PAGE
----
Stretching Exercise Plan: Before Going Sailing

Stretching Exercise Plan: Before Going Sailing | Life of Sailing

Last Updated by

Bennett D. Richardson, PT, DPT, CSCS

June 15, 2022

Do you perform a warm up or stretching routine before going sailing? If not, you should strongly consider implementing one, as it can help you in many ways.

Many sailing athletes neglect to perform a proper warm up before their competition or sport. However in doing so, they open themselves up to the increased risk of injury and decreased performance. A warm-up primes the sailor’s body for the journey ahead and should not be skipped.

Many people don’t perform adequate warm-up or stretching before going sailing. This is for a variety of reasons including, belief that there is no need to or lack of knowledge about how to properly construct and perform a workout. But you wouldn’t get on your boat for a sailing trip if it wasn’t ready for the activity; you should consider your body in the same way. In this article, I will outline the benefits of a proper warm up and stretching routine that should be performed before a sailing expedition (or any athletic effort) and detail a sample routine that you can follow along with before your next sailing trip.

This article was prepared and written by Bennett Richardson, an orthopedic physical therapist. The views expressed in this article are my own, unless otherwise indicated. Links to appropriate source material and research studies will be provided throughout the post. Always remember that these posts are for educational purposes only and are no substitute for an in person, individualized examination performed by a licensed healthcare practitioner such as a doctor.


Table of contents

Benefits of Performing a Proper Warm-up and Stretching Routine Before Sailing

While there are numerous benefits to having good flexibility and performing a warm-up before athletic efforts and for sailing specifically, I will just outline a few here: priming your muscles for the upcoming sailing trip, priming your cardiovascular system for the upcoming sailing trip, and reducing injury risk on the sailing trip.

  1. Priming Your Muscles for the Sailing Trip. Muscles do not generally perform as well when they are cold and stiff. Therefore, a warm-up is the perfect primer for any exercise session, especially one that will be long and strenuous like a sailing trip. We’ll go over specific movements later in this article, but suffice it to say for now, a total body warm-up specific to sailing is a must, as the sport requires total body movements.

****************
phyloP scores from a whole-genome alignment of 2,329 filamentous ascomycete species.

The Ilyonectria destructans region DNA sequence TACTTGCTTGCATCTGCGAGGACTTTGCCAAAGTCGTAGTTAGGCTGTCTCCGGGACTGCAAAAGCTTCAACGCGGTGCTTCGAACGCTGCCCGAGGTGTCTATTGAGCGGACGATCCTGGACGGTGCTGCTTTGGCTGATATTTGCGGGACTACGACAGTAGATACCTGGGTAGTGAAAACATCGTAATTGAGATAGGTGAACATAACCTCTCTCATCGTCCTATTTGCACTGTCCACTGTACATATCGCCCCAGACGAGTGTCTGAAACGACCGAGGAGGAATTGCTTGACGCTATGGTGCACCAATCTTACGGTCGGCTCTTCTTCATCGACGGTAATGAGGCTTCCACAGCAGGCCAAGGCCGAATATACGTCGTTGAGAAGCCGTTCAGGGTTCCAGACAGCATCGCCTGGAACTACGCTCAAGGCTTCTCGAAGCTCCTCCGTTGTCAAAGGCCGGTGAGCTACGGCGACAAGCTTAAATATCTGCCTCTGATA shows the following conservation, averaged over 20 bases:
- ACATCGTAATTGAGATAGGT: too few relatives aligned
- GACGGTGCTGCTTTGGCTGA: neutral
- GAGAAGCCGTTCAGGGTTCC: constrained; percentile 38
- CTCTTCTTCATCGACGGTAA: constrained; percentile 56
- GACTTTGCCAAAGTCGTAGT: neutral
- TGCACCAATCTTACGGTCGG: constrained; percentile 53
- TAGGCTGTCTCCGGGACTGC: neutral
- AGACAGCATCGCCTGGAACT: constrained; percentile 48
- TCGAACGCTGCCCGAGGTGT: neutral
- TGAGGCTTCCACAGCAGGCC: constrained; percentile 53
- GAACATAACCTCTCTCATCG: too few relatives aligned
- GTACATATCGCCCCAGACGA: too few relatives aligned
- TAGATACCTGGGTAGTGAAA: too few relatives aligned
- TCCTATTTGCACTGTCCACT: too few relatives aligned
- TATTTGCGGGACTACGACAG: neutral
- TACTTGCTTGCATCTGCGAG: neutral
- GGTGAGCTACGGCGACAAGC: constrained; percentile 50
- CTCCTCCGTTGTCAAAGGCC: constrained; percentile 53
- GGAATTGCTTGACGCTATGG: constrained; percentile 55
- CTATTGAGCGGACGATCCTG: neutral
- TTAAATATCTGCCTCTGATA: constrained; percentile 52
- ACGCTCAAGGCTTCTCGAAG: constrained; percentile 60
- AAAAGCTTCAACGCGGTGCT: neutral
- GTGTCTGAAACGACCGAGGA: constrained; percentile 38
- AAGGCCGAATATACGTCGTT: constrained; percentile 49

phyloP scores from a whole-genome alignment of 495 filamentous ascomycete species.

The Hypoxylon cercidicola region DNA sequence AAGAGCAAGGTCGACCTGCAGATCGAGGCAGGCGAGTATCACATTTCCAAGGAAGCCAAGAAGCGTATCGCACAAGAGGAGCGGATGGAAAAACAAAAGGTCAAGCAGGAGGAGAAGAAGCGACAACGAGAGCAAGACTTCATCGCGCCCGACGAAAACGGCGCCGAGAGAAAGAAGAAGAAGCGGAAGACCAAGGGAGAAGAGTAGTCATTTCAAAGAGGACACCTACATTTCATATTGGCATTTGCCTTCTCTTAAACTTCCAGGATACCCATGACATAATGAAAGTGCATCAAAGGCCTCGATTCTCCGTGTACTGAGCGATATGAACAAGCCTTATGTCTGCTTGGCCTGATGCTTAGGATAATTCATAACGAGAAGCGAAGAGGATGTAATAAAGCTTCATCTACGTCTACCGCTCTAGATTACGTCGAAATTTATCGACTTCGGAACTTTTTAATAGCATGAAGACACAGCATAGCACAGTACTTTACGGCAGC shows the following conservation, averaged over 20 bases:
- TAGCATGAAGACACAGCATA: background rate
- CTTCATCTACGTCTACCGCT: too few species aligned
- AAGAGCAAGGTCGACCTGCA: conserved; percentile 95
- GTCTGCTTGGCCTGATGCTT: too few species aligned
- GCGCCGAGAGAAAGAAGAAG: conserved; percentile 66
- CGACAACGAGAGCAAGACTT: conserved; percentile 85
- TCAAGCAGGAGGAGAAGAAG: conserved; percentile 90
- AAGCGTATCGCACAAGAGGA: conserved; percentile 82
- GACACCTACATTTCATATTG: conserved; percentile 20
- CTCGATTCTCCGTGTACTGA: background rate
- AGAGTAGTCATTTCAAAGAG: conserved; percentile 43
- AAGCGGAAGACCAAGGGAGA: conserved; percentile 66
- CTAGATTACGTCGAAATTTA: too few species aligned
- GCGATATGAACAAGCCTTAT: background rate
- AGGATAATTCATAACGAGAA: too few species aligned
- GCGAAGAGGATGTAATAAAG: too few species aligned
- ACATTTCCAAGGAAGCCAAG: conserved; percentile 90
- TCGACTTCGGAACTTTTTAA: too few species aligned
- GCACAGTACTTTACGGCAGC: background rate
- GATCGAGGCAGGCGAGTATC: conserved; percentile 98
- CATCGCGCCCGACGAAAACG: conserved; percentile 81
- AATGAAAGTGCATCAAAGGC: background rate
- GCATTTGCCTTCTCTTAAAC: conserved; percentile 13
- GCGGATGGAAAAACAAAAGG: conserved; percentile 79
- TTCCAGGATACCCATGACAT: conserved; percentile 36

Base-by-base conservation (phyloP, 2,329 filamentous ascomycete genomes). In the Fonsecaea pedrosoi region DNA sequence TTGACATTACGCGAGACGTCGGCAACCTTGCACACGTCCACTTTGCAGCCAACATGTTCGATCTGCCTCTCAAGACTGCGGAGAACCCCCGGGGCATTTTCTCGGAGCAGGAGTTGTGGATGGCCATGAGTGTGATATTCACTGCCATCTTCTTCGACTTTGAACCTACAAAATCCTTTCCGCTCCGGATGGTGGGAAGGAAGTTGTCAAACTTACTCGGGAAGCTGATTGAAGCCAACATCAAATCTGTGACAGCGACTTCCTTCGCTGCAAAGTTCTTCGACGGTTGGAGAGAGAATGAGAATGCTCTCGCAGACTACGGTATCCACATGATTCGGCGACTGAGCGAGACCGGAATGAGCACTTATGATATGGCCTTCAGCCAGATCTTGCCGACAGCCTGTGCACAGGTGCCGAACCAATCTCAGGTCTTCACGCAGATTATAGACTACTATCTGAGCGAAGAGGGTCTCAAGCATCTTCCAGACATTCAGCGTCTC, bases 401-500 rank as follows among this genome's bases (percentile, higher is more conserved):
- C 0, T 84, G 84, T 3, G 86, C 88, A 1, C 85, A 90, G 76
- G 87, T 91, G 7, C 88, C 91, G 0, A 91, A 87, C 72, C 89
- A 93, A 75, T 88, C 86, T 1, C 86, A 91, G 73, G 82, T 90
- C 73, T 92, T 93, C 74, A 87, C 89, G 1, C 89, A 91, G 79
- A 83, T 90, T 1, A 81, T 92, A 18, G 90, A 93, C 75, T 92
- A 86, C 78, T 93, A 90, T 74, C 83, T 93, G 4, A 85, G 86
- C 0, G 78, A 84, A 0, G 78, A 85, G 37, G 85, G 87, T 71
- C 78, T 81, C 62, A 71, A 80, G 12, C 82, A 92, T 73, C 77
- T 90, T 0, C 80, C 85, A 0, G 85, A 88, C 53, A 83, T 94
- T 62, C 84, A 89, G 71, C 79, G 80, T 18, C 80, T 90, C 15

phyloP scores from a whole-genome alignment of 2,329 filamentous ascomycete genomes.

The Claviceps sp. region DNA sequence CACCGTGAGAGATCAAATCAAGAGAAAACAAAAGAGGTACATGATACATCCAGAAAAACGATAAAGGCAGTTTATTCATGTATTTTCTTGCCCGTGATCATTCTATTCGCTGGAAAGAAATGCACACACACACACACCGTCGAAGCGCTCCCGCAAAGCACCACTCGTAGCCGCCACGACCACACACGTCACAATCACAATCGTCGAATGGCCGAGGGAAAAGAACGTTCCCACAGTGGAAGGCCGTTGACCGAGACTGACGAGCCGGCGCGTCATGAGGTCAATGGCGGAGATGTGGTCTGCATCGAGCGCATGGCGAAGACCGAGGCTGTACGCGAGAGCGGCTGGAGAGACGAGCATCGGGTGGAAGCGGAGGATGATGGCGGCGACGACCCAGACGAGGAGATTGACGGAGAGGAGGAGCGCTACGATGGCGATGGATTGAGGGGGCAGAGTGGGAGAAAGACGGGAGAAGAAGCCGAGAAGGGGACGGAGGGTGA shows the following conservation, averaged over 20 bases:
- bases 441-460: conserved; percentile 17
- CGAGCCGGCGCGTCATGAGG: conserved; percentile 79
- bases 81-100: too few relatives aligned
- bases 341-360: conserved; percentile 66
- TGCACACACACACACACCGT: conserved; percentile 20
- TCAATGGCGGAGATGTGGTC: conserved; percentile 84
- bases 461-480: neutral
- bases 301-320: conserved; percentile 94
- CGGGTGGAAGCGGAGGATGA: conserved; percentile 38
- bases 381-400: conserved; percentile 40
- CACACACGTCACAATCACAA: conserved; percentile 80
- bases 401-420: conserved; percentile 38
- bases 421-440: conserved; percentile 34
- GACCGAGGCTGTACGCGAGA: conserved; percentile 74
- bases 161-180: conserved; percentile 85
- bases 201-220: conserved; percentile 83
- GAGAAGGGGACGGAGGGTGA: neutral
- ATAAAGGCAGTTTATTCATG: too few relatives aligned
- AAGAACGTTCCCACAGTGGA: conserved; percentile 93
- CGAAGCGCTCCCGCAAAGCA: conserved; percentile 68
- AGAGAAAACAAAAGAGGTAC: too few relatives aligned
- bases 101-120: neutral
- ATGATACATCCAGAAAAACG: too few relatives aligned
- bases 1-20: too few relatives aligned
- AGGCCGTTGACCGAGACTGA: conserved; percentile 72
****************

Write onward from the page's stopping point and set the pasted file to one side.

2. Priming Your Heart for the Sailing Trip. A study found that warming up before activity may significantly improve athletic performance from a VO2 and cardiovascular perspective. This is a crucial finding, as it shows that not only is a warm-up critical in terms of safety in terms of limiting cardiovascular events during exercise, it also improves performance. This should compel competitive individuals and those concerned about their heart health alike to diligently perform a warm up before going sailing.
  3. Reducing Injury Risk on the Sailing Trip. Another study further confirmed the benefits of a warm-up and flexibility training in reducing injury. There were specific parameters outlined in this research that indicated optimal timing and type of warm-up. The researchers differentiated a “warm-up” from “stretching” as the two items are very different and accomplish different goals. However, the important thing for our purposes is to understand that a proper warm-up does reduce injury risk.

How to Properly Perform a Warm-up Before Going Sailing

Those participating in a sailing event should follow the tips below in order to get the most benefit out of their warm-up before a sailing trip.

  • Your Warm-up Should be Specific to Your Activity. Since you are sailing, you need to consider all of the movements that you’ll be doing while on board. To address these, you’ll want to move deliberately, progressing from very slow, small movements to bigger and more high energy movements to prepare yourself for the sailing event. Movements that are overhead and involving rotation, squatting, and reaching are critical to include in your routine. In addition, high energy movements such as jumping jacks and high knees are excellent movements to include in your warm-up.
  • Your Warm-up Should be Performed Within 15 Minutes of Setting Sail. The closer you are to the time when you start sailing, the better. This is due to the fact that our bodies recover to a resting state very quickly and we want to be primed and ready for the sailing trip right as you take off. You can maintain the effects of the warm-up by continuing to pace, hopping, dancing; anything that keeps you moving. The main goal here is to not sit or stand still, allowing your heart rate to return to baseline.